This past week, Hollywood actor, Phillip Seymour Hoffman died of a drug overdose.
Found inside Hoffman’s room were numerous bags of heroin, each of which might have ultimately killed him if his final dosage had been unsuccessful.
Ever since the man’s death, we have been subjected to reports from the media, comments of celebrities and acquaintances who called the man a genius.
As someone who has lost people close to me, I certainly understand their feelings and kind expressions of regret.
But Hoffman wasn’t a genius; Hoffman was a fool.
Geniuses don’t kill themselves by doing drugs.
Geniuses don’t put needles in their arms, light up, or inhale powder up their noses.
The list of talented people who have killed themselves with drugs and alcohol is endless: Ernest Hemingway, Elvis Presley, John Candy, Whitney Houston, John Belushi, Michael Jackson, Hank Williams, Keith Whitley, just to name a few.
The list could go on and on.
I truly do not understand the mindset that says, “I’m rich and famous now. Let’s do drugs.”
There’s not enough wealth, fame, power, or peer pressure in this world to make me ingest, inhale, or inject drugs into my body.
As an author, I know a number of people in the publishing community who seem to think drugs and alcohol abuse are somehow synonymous with creativity.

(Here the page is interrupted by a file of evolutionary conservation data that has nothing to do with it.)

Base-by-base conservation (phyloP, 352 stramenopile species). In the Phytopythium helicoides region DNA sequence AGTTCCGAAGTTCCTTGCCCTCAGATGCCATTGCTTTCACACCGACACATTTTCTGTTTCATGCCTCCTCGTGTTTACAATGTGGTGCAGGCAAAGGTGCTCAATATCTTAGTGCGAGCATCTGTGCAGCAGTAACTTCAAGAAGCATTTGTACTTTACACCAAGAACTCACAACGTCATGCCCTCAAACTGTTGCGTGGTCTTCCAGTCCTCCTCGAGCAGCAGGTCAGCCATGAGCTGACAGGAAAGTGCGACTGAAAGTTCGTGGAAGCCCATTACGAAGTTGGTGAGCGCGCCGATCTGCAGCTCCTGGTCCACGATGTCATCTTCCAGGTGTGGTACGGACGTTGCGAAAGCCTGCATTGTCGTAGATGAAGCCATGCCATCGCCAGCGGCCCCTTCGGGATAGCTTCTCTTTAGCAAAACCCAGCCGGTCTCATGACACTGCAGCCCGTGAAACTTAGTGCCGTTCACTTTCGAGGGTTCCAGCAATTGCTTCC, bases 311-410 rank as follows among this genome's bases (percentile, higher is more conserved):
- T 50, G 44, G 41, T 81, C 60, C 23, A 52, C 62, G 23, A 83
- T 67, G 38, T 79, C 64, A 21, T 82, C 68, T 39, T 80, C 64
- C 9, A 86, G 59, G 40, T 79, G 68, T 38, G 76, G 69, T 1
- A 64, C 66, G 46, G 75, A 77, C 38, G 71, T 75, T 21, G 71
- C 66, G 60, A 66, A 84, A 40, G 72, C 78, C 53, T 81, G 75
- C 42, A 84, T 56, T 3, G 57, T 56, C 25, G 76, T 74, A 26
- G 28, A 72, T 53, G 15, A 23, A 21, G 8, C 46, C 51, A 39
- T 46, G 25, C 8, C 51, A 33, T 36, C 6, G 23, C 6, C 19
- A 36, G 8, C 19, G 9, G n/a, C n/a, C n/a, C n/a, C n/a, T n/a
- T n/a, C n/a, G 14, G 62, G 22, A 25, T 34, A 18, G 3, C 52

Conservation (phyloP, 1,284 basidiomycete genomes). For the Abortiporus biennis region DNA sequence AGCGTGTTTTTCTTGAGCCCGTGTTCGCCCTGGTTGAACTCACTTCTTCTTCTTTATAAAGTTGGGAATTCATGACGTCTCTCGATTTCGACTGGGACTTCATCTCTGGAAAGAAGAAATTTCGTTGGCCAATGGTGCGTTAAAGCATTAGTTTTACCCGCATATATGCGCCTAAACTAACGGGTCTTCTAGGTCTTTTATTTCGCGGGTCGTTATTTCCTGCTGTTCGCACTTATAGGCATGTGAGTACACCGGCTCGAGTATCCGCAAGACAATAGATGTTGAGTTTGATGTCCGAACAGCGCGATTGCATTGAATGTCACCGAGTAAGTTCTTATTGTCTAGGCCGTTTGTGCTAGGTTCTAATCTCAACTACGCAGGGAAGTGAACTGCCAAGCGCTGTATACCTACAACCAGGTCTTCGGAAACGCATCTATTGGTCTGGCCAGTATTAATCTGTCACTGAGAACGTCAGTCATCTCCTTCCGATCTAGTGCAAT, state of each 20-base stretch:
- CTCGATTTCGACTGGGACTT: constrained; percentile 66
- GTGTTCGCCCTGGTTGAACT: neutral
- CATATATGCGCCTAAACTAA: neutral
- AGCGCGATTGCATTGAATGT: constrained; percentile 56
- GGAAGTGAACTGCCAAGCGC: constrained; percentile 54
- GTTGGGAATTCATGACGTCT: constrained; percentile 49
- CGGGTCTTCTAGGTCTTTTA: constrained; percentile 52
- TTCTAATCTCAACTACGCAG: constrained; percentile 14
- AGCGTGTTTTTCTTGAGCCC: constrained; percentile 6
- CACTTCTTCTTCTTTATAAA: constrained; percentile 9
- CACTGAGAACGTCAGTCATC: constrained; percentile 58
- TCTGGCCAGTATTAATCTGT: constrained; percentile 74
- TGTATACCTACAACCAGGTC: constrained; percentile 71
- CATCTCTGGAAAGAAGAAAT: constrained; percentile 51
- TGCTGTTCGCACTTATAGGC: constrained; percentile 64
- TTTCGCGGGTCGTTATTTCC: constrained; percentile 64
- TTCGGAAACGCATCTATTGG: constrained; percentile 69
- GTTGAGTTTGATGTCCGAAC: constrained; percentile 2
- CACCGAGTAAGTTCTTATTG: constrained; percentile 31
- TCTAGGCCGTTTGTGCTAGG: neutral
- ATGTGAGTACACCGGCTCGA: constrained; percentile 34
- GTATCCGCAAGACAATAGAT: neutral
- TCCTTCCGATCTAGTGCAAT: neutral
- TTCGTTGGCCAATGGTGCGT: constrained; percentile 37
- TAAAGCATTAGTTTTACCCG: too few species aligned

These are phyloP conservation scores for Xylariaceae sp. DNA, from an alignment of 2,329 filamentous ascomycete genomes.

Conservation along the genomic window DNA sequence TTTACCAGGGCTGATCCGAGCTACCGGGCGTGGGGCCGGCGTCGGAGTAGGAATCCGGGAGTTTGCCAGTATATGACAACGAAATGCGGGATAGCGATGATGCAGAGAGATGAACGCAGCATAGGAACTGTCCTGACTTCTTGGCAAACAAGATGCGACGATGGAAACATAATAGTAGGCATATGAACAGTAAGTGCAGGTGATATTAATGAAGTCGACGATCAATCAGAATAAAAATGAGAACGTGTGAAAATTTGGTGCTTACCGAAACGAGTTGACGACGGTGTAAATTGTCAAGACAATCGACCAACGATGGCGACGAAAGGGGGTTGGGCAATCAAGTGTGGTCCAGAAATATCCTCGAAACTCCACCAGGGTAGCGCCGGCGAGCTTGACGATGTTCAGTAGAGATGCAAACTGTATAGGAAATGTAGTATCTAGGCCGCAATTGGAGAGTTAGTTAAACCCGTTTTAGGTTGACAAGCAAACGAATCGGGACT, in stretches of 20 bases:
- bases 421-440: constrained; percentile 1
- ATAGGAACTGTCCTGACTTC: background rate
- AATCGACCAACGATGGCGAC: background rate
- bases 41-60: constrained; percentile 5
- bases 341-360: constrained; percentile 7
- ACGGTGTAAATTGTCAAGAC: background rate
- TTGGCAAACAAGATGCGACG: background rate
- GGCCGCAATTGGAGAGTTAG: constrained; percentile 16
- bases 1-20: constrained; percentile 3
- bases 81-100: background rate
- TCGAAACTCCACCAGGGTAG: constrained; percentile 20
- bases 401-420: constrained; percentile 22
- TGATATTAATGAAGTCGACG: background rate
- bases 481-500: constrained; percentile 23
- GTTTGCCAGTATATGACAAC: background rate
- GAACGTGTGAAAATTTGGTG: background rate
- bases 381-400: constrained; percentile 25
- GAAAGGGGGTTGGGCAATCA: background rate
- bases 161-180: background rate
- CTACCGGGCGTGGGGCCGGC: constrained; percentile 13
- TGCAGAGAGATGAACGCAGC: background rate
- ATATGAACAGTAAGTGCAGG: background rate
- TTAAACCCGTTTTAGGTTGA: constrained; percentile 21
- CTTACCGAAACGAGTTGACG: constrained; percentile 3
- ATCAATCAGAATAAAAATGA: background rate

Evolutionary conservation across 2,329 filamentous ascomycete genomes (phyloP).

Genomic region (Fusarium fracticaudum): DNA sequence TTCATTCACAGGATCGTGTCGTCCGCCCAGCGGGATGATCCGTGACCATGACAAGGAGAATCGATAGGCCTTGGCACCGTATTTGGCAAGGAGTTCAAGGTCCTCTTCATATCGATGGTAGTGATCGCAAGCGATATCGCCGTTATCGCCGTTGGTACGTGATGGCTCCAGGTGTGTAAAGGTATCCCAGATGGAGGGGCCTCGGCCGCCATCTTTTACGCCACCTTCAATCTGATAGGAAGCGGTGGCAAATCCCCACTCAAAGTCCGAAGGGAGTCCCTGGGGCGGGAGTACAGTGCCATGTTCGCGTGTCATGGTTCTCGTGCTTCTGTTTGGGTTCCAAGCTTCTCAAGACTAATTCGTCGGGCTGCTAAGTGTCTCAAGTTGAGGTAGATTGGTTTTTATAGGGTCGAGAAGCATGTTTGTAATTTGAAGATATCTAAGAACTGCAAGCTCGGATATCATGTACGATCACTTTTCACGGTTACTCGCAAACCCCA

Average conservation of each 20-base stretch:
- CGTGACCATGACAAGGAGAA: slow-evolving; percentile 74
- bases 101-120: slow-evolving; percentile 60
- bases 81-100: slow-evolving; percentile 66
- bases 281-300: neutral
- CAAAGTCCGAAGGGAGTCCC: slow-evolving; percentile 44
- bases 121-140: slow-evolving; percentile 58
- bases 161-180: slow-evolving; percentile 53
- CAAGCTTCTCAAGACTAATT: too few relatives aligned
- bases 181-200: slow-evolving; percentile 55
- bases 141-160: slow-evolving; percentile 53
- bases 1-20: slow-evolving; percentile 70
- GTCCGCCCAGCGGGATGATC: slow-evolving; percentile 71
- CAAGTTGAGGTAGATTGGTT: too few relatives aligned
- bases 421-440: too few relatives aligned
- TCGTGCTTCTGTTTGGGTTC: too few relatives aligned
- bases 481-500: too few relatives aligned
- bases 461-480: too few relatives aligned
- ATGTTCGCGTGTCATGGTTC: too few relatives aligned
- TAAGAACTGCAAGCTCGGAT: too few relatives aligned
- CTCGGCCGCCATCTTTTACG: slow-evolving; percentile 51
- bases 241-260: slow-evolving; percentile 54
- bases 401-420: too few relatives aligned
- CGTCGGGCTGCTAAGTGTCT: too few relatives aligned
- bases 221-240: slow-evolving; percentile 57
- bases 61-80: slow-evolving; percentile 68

I, however, think they are exactly the opposite.
Drugs and alcohol do not enhance creativity; they stifle it.
Creative and talented people don’t have to be self-destructive in order to achieve success. Fame, wealth, and achievement don’t necessarily require one to die.
I believe that all talent comes down to Man from above. Those who have it are blessed with it. They are entrusted with it. They are stewards of it.
Gifted people who squander their talent on self-destructive behavior are stupid and selfish, depriving others of their presence and the chance to further enjoy their work.
Another thing that disturbs me about this most recent pointless death is the incessant need of the authorities, after some celebrity’s overdose, to furiously go after the deceased’s drug dealers, like they are the ones who killed him. It is much more zeal than they often employ when an ordinary citizen dies from their evil trade.
The problem with this approach is that it makes the dead celebrity appear that he is simply an innocent victim, who shared absolutely none of the responsibility for his own premature demise.
Nobody made Phillip Seymour Hoffman take heroin at gunpoint. Nobody held Michael Jackson down and forced him to take a powerful sedative. Nobody forced whiskey down the throat of Keith Whitley.
These people all willingly chose to walk down this dark path for themselves.
Chronic drug abuse is suicide on the installment plan.
It’s not funny. It’s not genius. It’s not creative.
And it should never be praised or celebrated.
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